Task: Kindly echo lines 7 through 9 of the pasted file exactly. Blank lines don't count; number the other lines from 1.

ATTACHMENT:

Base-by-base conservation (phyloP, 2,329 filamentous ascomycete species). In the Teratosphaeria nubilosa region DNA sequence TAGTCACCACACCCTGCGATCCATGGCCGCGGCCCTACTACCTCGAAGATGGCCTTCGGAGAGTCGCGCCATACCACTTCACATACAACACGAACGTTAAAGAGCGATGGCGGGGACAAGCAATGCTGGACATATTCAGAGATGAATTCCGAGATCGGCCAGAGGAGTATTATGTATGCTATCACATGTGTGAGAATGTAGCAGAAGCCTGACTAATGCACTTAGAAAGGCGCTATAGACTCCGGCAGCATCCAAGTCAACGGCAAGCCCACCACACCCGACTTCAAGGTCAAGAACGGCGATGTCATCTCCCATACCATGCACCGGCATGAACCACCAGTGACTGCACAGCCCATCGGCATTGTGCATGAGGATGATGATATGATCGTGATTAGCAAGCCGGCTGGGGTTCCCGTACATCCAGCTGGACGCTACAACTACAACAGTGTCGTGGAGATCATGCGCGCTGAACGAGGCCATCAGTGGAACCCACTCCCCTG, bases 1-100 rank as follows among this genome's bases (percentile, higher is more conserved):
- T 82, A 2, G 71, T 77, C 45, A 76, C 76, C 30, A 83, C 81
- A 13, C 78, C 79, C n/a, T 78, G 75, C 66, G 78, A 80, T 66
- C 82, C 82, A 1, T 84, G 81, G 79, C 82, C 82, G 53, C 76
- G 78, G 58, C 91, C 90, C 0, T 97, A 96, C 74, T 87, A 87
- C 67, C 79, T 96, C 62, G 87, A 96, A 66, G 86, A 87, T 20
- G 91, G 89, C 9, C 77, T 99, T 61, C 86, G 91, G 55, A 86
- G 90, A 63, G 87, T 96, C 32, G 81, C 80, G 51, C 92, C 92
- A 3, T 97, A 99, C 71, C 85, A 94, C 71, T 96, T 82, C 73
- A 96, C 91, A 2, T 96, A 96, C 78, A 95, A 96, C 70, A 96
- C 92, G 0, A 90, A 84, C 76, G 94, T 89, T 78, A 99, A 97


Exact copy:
- G 91, G 89, C 9, C 77, T 99, T 61, C 86, G 91, G 55, A 86
- G 90, A 63, G 87, T 96, C 32, G 81, C 80, G 51, C 92, C 92
- A 3, T 97, A 99, C 71, C 85, A 94, C 71, T 96, T 82, C 73